Collie will get more chances to prove himself -- all over again

Three and Out: Keep an eye on Collie; Asomugha confident

Collie will get more chances to prove himself -- all over again
August 11, 2013, 2:15 pm
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From 2009 to 2011, Austin Collie averaged 57 catches for 613 yards and five touchdowns per season. (USA TODAY IMAGES)

Editor's note: Training camp is underway. For all the latest news from Santa Clara, check out our 49ers training camp page

SANTA CLARA -- The player with the second-most NFL success among the team's healthy wide receivers feels as if he is starting over.

Receiver Austin Collie on Sunday described his quest to prove himself with the 49ers as "an uphill battle."

"After being out for 10 months with a knee injury, and on top of that, having to learn a new playbook, a new system, the way they run routes here being different than maybe we used to run routes, it's definitely work," he said.

Collie's 2012 season ended in his first game with the Indianapolis Colts when he sustained a torn right patellar tendon. He also has a history of concussions.

"They've been in the rear-view mirror for a while now," Collie said of his concussions.

He signed with the 49ers on Aug. 2 after looking good in a workout. He signed a one-year contract for the league minimum of $715,000. He also signed an injury waiver, a source told, that protects the 49ers in case Collie should sustain an injury.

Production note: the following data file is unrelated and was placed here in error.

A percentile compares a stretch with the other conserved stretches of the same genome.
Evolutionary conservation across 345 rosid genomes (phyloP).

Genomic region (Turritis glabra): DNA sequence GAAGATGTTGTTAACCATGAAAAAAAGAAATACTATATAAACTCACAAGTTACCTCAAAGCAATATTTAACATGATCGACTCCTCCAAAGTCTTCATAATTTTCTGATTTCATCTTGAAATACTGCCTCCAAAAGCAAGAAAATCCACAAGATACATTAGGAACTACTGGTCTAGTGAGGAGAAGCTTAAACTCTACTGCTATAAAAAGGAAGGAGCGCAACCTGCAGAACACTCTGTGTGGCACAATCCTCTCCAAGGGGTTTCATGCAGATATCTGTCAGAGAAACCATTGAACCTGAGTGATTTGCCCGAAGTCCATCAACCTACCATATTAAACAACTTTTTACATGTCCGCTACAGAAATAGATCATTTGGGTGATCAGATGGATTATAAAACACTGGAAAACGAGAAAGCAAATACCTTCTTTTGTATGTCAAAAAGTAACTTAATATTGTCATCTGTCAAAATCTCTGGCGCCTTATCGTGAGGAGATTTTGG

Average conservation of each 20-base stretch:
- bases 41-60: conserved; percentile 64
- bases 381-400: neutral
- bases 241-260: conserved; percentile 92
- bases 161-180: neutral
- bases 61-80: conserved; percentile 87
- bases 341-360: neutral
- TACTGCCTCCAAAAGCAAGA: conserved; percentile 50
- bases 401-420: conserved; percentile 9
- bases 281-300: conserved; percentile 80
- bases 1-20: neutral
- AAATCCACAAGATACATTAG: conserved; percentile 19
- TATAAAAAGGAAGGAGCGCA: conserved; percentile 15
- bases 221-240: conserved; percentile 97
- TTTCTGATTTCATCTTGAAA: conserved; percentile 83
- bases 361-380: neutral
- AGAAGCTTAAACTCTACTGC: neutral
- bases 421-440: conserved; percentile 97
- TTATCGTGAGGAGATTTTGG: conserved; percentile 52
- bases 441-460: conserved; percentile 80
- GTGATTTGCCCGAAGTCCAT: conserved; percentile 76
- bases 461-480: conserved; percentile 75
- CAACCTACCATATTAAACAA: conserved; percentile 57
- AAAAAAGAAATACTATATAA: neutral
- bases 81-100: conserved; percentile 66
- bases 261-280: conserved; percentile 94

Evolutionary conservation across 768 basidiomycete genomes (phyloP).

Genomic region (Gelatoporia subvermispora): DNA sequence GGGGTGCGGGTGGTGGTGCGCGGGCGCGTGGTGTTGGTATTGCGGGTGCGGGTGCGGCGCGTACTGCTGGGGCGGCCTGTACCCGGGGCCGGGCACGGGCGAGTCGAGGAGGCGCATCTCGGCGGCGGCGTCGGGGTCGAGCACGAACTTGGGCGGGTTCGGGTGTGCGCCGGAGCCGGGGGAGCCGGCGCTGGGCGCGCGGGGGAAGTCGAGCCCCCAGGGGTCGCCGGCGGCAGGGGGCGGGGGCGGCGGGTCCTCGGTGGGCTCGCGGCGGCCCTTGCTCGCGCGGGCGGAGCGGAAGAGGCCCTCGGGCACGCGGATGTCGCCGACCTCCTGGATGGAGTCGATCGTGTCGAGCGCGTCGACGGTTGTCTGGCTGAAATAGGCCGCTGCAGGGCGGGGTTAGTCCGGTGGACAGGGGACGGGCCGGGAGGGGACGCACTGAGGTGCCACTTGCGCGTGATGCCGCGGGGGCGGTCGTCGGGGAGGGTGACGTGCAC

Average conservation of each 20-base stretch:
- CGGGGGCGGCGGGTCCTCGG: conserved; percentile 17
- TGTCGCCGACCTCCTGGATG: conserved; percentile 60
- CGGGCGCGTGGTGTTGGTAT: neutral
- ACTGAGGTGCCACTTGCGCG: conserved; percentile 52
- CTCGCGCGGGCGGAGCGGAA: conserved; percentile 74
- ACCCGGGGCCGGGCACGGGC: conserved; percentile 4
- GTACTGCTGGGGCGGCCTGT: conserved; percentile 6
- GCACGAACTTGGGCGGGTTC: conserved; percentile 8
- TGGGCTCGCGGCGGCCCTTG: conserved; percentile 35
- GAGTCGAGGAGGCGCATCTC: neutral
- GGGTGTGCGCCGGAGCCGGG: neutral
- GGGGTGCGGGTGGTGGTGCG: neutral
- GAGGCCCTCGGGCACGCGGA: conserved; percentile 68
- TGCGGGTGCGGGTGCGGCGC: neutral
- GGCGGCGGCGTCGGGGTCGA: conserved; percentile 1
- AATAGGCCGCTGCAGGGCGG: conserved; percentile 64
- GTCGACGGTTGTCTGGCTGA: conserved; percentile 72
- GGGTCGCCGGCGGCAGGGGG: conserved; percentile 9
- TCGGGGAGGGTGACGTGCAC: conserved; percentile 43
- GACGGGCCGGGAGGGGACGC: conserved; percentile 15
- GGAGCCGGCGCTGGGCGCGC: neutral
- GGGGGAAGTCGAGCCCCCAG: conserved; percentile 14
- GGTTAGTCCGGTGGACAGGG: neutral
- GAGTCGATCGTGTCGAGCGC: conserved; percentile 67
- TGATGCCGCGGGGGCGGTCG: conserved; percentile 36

He played 16 snaps in the 49ers' exhibition opener against the Denver Broncos and caught two passes for 20 yards. He should continue to see increased practice and play time, as the 49ers slowly bring him along.

"I think with leg injuries, coming off a serious leg injury, got to be conscious of not bursting, not hitting that top gear quite yet," 49ers coach Jim Harbaugh said. "It's a progression."

It's also a progression for Collie -- both mentally and physically. He and veteran receiver Lavelle Hawkins, who signed with the 49ers on the same day, have to play catchup in their battle for roster spots. After all, the other wide receivers on the team were around at least through the offseason program, so they have a head start.

Collie has one advantage in the competition to find a home with the 49ers. Anquan Boldin is clearly the 49ers' top receiver -- both in reputation and results on the practice field. Collie, 27, is the only other healthy receiver who has experienced success in the NFL. From 2009 to 2011, Collie averaged 57 catches for 613 yards and five touchdowns per season.

With Michael Crabtree and Mario Manningham on the physically-unable-to-perform list, no other 49ers receiver besides Boldin has caught more than 15 passes in a season twice in his career.

"Austin brings a great pedigree with him," 49ers offensive coordinator Greg Roman said. "He had an injury before that kind of halted that. Austin is a guy who understands the game. Is a disciplined guy. He's learning our offense, but any time you can have a guy who knows what to do, how to do it, understands coverage, and all that, it's a bonus.

"We're looking at the big picture of the player, and Austin is in working hard every day. He's taking nothing for granted."

As much as he has a background of success during his time with the Colts when he twice ranked as the team's No. 3 pass receiver, Collie realizes that means nothing now.

"I almost feel like it's a clean slate," he said. "I got to prove myself again. It's the NFL. Every day is a competition."